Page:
NEW ERA AT AGENDA
Agenda Enters a New Era
LONG BEACH, Calif.—Agenda marked its first show without its founder, Aaron Levant, during its June 28–30 run at the Long Beach Convention Center.
Levant took Agenda from a small, independent streetwear show that was launched in 2003 to a biannual event where some of the biggest action-sports and streetwear brands exhibited. Levant left the company this year to start a new retail platform called NTWRK.
In March, Ron Walden became the new Agenda chief and instituted some changes that were seen at the recent show.
Compared to previous shows, there was more space for installations by art and media groups, such as surf magazine Stab and book publisher Deadbeat Club. There also was a changing of the guard in the show’s exhibitors. Some of Agenda’s tried-and-true veterans did not return for its most recent edition.
Prominent fashion and footwear brand Vans did not produce its typical large booth. In January 2017, it had a 4,200-square-foot booth, which was noticeable in a show where smaller booths have been the norm. Top action-sports brands and surf brands Volcom and O’Neill also were no-shows.
Obey Clothing was also not around. The popular brand had been exhibiting ever since Agenda was an indie trade show. Staple, another influential Agenda exhibitor, was not on the show floor.
At the most recent show, there were more than 300 exhibitors compared with more than 500 exhibitors in January, according to Agenda’s show programs.
However, making a return were top streetwear and athletic brands such as The Hundreds, Champion, Levi’s and DC Shoes. Workwear brand Dickies also exhibited, providing blue coverall uniforms to Agenda workers registering attendees during the show.
For many of Agenda’s current exhibitors, the show didn’t miss a beat. “The key accounts are still here,” said Joel Cooper, chief executive officer of Lost International, another veteran exhibitor.
Reportedly seen at the show were retailers such as Nordstrom, Dillard’s and Tilly’s and prominent action-sports boutiques such as Sun Diego and Jack’s Surfboards as well as retailers from Japan and Latin America.
Agenda’s position as a top trade show remains unchallenged, Cooper said. Bobby Kim, cofounder of The Hundreds, agreed. “We still do business there. A lot of companies and brands don’t write orders there. But we write orders. We get appointments back to back. That’s why we’ve always done Agenda.”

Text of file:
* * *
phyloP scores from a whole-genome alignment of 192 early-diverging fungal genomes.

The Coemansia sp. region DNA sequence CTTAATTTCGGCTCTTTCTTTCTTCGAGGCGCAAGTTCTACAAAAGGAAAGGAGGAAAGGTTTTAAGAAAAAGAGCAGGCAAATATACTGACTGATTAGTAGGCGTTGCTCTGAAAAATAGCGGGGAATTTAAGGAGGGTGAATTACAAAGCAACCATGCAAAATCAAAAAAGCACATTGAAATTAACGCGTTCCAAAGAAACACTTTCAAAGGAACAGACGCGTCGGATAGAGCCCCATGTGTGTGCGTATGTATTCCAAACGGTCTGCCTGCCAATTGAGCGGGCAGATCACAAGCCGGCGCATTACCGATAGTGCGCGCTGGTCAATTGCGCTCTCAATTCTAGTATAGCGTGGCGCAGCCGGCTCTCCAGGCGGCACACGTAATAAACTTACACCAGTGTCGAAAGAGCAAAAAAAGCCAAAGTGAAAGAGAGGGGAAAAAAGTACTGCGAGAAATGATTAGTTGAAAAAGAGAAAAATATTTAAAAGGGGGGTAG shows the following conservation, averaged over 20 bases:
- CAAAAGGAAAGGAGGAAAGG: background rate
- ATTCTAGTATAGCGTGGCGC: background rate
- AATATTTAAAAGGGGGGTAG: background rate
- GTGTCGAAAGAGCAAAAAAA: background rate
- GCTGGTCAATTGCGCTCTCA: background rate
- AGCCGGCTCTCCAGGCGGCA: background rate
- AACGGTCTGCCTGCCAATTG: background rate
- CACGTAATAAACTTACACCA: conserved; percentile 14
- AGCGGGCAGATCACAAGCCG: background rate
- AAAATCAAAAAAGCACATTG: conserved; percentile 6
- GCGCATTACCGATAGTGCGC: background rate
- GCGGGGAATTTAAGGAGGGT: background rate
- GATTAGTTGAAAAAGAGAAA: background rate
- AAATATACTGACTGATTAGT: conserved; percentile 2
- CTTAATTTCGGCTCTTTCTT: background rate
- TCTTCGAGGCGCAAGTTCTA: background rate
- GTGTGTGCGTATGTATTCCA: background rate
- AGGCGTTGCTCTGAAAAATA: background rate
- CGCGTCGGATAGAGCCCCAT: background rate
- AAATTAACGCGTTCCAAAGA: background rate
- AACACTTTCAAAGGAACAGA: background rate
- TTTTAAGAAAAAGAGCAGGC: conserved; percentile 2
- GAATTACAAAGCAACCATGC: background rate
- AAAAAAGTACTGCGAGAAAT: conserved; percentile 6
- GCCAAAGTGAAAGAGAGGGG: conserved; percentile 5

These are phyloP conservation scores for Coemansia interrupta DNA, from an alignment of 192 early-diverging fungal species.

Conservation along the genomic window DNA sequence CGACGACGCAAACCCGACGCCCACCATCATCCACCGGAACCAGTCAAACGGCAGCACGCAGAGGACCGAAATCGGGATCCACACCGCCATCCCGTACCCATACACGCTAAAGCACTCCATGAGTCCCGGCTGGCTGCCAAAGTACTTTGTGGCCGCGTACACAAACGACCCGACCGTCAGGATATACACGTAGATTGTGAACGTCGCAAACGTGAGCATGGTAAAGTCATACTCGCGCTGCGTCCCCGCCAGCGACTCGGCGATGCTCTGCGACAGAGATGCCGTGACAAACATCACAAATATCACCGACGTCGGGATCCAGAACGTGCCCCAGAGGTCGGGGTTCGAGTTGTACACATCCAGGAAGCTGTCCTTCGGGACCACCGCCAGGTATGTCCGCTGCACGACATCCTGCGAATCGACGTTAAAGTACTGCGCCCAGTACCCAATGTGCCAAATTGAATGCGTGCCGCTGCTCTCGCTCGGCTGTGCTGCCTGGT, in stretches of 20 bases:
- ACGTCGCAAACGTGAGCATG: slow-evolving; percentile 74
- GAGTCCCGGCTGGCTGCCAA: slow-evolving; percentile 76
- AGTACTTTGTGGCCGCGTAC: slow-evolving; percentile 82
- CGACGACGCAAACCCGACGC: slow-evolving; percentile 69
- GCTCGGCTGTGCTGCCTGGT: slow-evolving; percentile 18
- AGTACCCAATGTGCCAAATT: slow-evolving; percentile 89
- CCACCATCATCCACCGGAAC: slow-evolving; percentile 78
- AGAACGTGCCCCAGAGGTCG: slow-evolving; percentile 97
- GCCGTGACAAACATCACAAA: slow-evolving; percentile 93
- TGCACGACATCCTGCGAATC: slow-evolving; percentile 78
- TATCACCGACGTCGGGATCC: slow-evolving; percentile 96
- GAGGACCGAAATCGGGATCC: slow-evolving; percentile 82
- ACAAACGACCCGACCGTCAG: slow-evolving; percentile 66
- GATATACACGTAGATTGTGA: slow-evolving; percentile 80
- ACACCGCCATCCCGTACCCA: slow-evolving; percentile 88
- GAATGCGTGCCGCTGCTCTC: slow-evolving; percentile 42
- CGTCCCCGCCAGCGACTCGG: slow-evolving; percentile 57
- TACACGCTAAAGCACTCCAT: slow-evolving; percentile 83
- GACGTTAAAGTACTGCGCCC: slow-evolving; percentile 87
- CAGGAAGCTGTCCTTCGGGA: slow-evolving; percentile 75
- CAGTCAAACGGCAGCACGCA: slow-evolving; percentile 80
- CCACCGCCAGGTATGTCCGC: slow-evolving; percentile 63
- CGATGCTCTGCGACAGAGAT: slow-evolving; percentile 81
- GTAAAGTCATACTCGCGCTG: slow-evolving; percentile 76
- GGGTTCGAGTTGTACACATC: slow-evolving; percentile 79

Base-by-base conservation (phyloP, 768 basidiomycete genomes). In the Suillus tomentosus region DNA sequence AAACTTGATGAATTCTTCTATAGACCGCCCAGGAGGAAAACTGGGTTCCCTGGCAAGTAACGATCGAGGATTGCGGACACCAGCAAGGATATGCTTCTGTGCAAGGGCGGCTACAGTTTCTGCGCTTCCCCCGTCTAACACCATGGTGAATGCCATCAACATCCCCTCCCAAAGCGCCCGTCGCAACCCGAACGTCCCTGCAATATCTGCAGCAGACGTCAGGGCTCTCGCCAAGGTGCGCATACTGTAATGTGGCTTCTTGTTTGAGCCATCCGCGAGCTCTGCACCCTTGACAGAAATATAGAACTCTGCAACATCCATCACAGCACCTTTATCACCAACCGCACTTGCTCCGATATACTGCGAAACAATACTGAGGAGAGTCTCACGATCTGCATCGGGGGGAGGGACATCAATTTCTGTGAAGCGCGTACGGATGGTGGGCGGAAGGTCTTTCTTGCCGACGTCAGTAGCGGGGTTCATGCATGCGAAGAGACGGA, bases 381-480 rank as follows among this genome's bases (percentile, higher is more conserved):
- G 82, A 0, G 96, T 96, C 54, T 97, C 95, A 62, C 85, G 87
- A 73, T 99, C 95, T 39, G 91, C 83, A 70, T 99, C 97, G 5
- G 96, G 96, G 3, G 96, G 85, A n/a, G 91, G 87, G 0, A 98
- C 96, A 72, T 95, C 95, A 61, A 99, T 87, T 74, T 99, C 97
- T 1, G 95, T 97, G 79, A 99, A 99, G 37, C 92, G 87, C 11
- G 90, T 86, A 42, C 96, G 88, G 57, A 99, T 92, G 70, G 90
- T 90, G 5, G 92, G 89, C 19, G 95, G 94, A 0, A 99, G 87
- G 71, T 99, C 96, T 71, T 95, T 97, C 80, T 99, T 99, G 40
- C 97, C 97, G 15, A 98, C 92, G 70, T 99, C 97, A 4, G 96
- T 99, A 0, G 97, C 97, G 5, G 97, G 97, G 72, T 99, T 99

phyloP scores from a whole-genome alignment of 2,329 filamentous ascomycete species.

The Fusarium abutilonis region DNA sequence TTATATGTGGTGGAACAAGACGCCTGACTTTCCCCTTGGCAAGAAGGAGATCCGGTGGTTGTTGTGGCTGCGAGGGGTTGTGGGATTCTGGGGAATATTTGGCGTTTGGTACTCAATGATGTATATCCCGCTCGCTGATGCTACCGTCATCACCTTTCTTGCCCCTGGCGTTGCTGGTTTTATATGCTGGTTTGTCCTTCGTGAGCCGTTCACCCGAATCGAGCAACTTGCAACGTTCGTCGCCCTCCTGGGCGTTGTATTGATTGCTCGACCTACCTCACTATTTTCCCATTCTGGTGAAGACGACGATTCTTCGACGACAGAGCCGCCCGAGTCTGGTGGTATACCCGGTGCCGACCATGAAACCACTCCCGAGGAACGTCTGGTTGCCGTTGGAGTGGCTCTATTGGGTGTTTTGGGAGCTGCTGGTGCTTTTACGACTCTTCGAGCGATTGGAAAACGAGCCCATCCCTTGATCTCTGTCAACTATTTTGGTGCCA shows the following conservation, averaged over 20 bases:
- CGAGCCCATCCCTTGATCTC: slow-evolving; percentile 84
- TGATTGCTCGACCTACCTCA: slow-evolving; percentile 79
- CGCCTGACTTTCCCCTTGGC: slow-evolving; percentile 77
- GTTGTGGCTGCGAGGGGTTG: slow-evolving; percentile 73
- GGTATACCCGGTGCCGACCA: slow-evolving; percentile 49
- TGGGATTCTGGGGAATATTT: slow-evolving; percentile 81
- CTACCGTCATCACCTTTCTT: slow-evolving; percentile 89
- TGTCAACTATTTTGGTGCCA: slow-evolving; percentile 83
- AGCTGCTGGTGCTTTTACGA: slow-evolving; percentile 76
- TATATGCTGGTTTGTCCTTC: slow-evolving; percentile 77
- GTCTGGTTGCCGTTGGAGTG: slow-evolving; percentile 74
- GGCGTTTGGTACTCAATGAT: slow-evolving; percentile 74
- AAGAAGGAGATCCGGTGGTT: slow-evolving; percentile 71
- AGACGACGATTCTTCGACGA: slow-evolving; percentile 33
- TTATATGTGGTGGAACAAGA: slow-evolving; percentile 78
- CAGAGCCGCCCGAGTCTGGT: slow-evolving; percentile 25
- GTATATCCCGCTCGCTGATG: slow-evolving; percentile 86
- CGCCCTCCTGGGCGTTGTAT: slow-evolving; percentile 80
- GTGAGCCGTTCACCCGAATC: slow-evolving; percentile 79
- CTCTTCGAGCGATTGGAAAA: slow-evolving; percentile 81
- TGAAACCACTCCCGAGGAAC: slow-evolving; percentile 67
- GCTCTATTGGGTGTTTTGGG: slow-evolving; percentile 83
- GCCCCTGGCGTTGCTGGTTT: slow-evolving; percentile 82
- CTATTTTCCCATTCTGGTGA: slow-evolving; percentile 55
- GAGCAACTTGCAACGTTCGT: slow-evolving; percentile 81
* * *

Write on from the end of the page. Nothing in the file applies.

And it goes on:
Kim said that the culture of Agenda has changed. “Agenda brought people together. It was a community. It’s hard to replicate,” he said. “In the early days of Agenda, it was about the entire streetwear community starting wholesale. We were trying to get into core boutiques. This was before e-commerce was so pervasive, and now a lot of brands do not need to wholesale.”
Many vendors said the show’s business was solid. “Attendance seemed to be down a little,” said Ken White, vice president of sales and marketing at Cotton Heritage, a Los Angeles basics and blanks T-shirt vendor. “But we had some really good meetings. It was quality versus quantity.”
The past six months has been relatively good for retail, said Patrik Schmidle, president of ActionWatch, which does market research on action-sports and core action-sports retailers.
In the first quarter of this year, sales for these retailers increased 3 percent year-over-year. However, sales started dipping in April. Inclement weather in the South and Northeast during the past six weeks also kept consumers from buying. “Hopefully we’ll see pent-up demand being fulfilled,” Schmidle said of buying in June and later this year.
Agenda also featured some trade-show debuts. For the first time, the Wildfox brand exhibited at the show, said Tina Fleming, a sales representative. “We were busy all day,” she said of the first day. Wildfox exhibited its Spring ’19 as well as Holiday ’18 styles in a 20-by-30-foot booth.
Peter de Gail unveiled a new name at the show for his clothing company. It is now Charlie Holiday. Formerly it was Tee Ink. Also debuting at the show was Environmentally Conscious Outfitters, a brand designed in Los Angeles’ Venice district. The sustainable brand received orders from a Japanese retailer, said the brand’s founder, Alexander Reagan.
Agenda has been influential as a place to show new styles in action sports and streetwear, but there was no overarching or dominant styles, said Daniel Antonio, a designer who walked the show. “I’m not seeing anything that really excites the market. Everyone is in the same zone as the past season,” he said. “[Brands] are pretty much doing their own takes on current looks and focusing on self-branding.”
Some trends seen at the show that seemed to be spreading were animal prints—think leopard spots and tiger stripes—and also sequins for women’s streetwear, said Antonio, who designs the brand Dirty Milk.
On June 30, the day after the Agenda trade show wrapped up, the show organizers put on Agenda Festival, a consumer day featuring pop-up–style retail, brand installments and concerts.